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India rejects Pakistan’s irresponsible allegation of planning to again attack on its soil

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India, Pakistan, Pulwama attack, Airstrike, Surgical strike, CRPF jawan, CRPF troopers, CRPF soldiers, CRPF convoy, Jammu and Kashmir, World news

New Delhi: India on Sunday rejected as “irresponsible and preposterous” Pakistan’s statement that New Delhi will attack it again and accused Islamabad of trying to whip up war hysteria in the region.

“India rejects the irresponsible and preposterous statement by the Foreign Minister of Pakistan with a clear objective of whipping up war hysteria in the region,” Raveesh Kumar, the spokesperson of the Ministry of External Affairs, said in a statement.

“This public gimmick appears to be a call to Pakistan-based terrorists to undertake terror attack in India,” he said.

Pakistan has been advised to use the established diplomatic channels to “share actionable and credible intelligence” it has about terror attacks, he added.

“India reserves the right to respond firmly and decisively to cross-border terrorist attack,” the spokesman said, adding said it has been made clear to Pakistan that it cannot absolve itself of responsibility of a cross border terrorist attack in India.

 

India rejects irresponsible statement of Pakistan’s blame of conducting attack on its soil:

 

“No attempt at creating an alibi for its complicity in such attacks will succeed. Pakistan needs to take credible and irreversible steps against terrorism operating from all territories under its control rather than making hysterical statements to obfuscate the core issue that bedevils our region: cross-border terrorism.”

Earlier, Pakistan Foreign Minister Shah Mahmood Qureshi said India was planning to attack Pakistan after staging a “mishap” in Jammu and Kashmir and this could happen between April 16 and 20.

Qureshi told the media that Islamabad had “reliable intelligence that India is devising a new plan” to attack Pakistan.

“I am speaking responsibly, I hold a position of responsibility, and I know the words I utter will be picked up by the international media,” he said.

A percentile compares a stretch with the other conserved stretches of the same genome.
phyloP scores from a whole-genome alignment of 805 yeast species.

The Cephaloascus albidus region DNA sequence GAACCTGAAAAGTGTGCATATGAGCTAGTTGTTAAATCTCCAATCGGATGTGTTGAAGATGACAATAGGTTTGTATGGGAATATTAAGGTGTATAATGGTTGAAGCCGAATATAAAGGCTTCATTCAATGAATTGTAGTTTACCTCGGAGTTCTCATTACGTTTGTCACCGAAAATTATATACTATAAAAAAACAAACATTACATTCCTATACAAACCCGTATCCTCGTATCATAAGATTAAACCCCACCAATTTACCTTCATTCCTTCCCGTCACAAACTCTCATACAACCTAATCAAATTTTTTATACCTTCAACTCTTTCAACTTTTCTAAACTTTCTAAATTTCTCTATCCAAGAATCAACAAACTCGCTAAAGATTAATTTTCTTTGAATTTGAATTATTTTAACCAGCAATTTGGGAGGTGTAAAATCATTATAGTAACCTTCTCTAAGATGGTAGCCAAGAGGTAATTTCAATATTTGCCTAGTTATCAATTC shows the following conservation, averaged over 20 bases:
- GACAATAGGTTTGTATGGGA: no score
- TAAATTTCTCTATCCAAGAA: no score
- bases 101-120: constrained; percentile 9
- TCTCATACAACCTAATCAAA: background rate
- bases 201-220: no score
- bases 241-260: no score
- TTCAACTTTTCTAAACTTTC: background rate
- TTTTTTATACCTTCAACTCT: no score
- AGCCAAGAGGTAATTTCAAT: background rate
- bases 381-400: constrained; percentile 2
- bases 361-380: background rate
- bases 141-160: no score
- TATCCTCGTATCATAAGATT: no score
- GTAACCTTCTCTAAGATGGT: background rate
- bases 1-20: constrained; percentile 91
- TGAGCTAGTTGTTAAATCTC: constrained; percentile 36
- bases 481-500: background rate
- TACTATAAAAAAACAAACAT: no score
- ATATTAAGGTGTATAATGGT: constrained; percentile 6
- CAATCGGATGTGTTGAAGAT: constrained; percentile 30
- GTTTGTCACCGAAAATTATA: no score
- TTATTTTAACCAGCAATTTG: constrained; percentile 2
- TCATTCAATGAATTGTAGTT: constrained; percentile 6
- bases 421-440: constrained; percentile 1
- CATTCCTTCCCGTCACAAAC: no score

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Nasa finds Chandrayaan-2 lander Vikram with help of Indian engineer

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New York: NASA has found the crash site and debris of India’s Chandrayaan-2 Vikram moon lander following a tip from an Indian space enthusiast who examined pictures of the area of the moon taken by a US orbiting camera.

The site was located by Shanmuga Subramanian, who on his own scoured the pictures taken by the Lunar Reconnaissance Orbital Camera (LROC), NASA and Arizona State University announced on Monday confirming the find.

The first mosaic image of the likely crash site made from pictures taken by the LROC on September 17 was downloaded by several people to look for signs of the Vikram, NASA said.

One of them, Subramanian, contacted the LROC project with a positive identification of debris, it said.

Arizona State University (ASU), where the LROC project is located, said: “After receiving this tip, the LROC team confirmed the identification by comparing before and after images.”

When the images for the first mosaic were acquired on September 17, the impact point was poorly illuminated and could not easily be identified, it said.

But two image sequences were acquired on October 14 and 15, and on November 11 were better.

The November mosaic shows best the impact crater, ray and extensive debris field. The three largest pieces of debris are each about 2×2 pixels and cast a one pixel shadow.

The three largest pieces of debris are each about 2×2 pixels and casts a one pixel shadow.

The university said that based on Subramanian’s tip, the LROC team scoured the surrounding area in the new mosaics and found the impact site and the debris field.

The impact site is located at 70.8810 degree S, 22.7840 degrees E, at an elevation of 834 metres, it said.

“The debris first located by Shanmuga is about 750 metres northwest of the main crash site,” ASU said.

Vikram lost contact with the Indian Space Research Organisation (ISRO) following its launch from Chandraayan-2 moon orbiter on September 6 when it tried to make a softlanding near the moon’s south pole.

In a statement NASA said: “Despite the loss, getting that close to the surface was an amazing achievement.”

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